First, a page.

Workers, Exploitation and Urbanization in Transatlantic Nineteenth-Century Literature
Bridget M. Marshall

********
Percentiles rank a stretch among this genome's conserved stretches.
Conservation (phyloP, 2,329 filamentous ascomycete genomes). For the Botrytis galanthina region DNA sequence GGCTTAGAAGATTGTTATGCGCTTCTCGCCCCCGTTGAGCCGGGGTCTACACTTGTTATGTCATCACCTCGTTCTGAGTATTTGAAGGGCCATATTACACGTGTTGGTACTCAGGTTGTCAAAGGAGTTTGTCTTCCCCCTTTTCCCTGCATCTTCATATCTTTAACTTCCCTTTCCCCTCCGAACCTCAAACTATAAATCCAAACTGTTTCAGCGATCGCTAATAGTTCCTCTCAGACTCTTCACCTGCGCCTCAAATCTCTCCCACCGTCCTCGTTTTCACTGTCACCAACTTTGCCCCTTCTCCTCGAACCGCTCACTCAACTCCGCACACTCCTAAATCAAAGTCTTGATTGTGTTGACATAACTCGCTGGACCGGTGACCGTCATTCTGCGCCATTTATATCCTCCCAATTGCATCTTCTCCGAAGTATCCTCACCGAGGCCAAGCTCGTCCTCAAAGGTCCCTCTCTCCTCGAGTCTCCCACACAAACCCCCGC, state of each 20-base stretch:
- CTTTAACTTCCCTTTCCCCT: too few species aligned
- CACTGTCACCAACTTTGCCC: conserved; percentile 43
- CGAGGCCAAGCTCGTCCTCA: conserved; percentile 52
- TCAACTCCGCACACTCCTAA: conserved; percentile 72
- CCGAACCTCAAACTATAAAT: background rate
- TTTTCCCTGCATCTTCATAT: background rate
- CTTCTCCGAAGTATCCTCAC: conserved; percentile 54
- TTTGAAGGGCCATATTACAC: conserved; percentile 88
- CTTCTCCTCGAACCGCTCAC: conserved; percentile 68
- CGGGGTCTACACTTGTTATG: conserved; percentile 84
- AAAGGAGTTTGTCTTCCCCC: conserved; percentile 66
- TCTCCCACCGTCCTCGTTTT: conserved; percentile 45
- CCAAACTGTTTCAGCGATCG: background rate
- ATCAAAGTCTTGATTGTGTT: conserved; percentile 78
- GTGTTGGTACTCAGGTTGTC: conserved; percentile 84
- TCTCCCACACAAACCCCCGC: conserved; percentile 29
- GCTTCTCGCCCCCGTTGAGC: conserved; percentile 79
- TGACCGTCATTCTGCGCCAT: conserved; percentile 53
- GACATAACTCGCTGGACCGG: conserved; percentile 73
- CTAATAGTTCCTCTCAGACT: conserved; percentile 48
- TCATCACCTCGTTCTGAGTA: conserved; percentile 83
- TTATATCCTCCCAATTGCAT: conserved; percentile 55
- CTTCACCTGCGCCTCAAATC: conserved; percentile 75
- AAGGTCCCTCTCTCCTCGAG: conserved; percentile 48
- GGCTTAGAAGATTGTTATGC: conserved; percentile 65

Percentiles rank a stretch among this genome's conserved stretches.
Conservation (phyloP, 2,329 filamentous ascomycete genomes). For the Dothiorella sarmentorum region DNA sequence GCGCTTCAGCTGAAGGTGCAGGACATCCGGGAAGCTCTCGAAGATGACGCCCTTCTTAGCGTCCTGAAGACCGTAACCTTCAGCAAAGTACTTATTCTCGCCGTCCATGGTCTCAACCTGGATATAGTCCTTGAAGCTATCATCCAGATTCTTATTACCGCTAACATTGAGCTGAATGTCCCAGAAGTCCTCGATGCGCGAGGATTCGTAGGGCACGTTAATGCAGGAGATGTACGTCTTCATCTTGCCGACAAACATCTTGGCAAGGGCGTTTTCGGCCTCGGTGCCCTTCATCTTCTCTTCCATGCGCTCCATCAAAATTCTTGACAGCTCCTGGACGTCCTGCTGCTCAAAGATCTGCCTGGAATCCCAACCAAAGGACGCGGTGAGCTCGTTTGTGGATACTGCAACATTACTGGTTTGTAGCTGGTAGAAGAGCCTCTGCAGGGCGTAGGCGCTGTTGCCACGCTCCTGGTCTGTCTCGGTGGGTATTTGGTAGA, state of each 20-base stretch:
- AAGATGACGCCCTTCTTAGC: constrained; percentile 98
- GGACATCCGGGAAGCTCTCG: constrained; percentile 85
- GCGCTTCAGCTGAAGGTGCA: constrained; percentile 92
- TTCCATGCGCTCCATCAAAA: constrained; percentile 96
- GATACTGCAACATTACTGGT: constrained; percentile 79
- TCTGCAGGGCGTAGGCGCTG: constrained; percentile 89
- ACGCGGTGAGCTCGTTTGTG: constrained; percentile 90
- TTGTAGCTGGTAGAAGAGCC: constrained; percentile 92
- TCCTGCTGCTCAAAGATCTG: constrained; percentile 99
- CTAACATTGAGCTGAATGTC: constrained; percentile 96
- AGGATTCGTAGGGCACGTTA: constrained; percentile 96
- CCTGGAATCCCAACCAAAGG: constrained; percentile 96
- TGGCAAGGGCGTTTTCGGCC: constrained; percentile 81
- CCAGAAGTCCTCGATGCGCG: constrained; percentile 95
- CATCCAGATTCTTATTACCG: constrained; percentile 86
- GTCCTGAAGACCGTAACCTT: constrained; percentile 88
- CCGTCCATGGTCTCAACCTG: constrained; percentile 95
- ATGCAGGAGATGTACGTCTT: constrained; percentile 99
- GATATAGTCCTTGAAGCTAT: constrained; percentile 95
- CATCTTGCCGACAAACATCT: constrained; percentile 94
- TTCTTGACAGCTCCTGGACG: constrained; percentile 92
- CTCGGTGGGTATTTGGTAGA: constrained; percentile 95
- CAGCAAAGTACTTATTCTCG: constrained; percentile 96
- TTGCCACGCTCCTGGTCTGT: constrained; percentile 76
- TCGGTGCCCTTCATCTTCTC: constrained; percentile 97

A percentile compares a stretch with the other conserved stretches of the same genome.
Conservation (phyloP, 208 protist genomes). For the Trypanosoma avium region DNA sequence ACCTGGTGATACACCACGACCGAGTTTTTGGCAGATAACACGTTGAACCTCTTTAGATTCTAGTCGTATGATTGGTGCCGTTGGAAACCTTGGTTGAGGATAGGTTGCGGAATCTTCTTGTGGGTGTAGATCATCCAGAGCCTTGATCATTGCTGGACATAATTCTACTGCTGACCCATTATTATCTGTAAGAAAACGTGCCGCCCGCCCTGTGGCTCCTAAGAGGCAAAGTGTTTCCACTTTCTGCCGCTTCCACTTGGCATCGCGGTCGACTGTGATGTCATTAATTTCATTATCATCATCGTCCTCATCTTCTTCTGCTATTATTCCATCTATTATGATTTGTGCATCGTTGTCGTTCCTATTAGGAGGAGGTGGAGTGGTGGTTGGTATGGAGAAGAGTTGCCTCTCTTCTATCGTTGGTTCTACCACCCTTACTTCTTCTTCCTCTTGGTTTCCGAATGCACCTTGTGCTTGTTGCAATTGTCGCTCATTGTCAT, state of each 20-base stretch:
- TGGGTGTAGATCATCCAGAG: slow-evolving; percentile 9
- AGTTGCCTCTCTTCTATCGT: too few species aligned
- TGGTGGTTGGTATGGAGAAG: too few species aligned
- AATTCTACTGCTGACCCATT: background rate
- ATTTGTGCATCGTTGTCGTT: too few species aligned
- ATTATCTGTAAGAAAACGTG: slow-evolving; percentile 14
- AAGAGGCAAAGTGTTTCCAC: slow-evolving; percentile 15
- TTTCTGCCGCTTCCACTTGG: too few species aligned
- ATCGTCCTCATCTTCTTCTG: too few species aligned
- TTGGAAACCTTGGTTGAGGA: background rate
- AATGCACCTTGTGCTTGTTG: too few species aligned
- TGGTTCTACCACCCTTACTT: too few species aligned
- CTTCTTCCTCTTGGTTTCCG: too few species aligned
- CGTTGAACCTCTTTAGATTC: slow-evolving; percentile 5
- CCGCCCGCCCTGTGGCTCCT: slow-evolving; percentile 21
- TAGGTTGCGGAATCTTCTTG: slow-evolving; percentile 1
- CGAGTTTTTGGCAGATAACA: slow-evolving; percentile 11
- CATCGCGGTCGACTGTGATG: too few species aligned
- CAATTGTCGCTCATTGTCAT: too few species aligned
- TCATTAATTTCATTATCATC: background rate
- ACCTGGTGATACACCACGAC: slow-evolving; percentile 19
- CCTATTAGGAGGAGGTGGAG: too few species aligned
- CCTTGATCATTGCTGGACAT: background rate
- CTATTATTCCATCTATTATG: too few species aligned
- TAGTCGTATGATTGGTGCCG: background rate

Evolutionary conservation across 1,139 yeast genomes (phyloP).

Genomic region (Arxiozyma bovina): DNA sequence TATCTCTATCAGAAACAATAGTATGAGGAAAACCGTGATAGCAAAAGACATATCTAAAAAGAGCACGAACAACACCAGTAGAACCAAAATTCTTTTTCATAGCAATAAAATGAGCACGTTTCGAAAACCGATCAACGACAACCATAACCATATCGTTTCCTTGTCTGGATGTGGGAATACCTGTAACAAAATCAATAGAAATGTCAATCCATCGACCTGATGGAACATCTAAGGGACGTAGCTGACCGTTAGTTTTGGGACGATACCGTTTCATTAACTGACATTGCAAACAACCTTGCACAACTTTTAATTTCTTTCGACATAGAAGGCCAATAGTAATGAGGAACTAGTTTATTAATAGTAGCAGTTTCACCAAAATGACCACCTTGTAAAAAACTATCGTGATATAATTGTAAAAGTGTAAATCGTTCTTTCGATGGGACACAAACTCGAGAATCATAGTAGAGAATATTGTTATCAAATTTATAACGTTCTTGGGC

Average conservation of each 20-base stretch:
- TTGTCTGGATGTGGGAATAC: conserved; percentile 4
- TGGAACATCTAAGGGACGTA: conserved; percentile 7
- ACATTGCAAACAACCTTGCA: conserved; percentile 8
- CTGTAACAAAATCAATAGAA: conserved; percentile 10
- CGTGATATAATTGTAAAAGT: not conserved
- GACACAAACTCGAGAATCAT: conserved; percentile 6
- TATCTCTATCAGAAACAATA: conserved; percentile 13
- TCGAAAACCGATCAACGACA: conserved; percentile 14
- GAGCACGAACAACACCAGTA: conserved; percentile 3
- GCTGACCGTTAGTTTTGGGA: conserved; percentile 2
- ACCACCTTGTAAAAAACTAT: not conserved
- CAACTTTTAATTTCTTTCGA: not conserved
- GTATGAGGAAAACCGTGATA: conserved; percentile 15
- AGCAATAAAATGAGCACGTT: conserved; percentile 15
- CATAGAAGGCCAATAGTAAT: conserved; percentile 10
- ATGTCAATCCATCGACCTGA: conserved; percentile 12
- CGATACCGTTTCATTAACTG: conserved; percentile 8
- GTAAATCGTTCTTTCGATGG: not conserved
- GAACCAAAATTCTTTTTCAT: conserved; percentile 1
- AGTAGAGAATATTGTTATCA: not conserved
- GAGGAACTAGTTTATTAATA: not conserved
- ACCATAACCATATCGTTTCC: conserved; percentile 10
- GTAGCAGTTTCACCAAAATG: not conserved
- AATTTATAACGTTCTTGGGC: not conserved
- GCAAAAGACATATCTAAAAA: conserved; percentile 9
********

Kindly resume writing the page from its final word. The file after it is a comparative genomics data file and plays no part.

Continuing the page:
This volume carves out a new area of study, the ‘industrial Gothic’, placing the genre in dialogue with the literature of the Industrial Revolution. The book explores a significant subset of transatlantic nineteenth-century literature that employs the tropes, themes and rhetoric of the Gothic to portray the real-life horrors of factory life, framing the Industrial Revolution as a site of Gothic excess and horror. Using archival materials from the nineteenth century, localised incidences of Gothic industrialisation (in specific cities like Lowell and Manchester) are considered alongside transnational connections and comparisons. The author argues that stories about the real horrors of factory life frequently employed the mode of the Gothic, while nineteenth century writing in the genre (stories, novels, poems and stage adaptations) began to use new settings – factories, mills, and industrial cities – as backdrops for the horrors that once populated Gothic castles.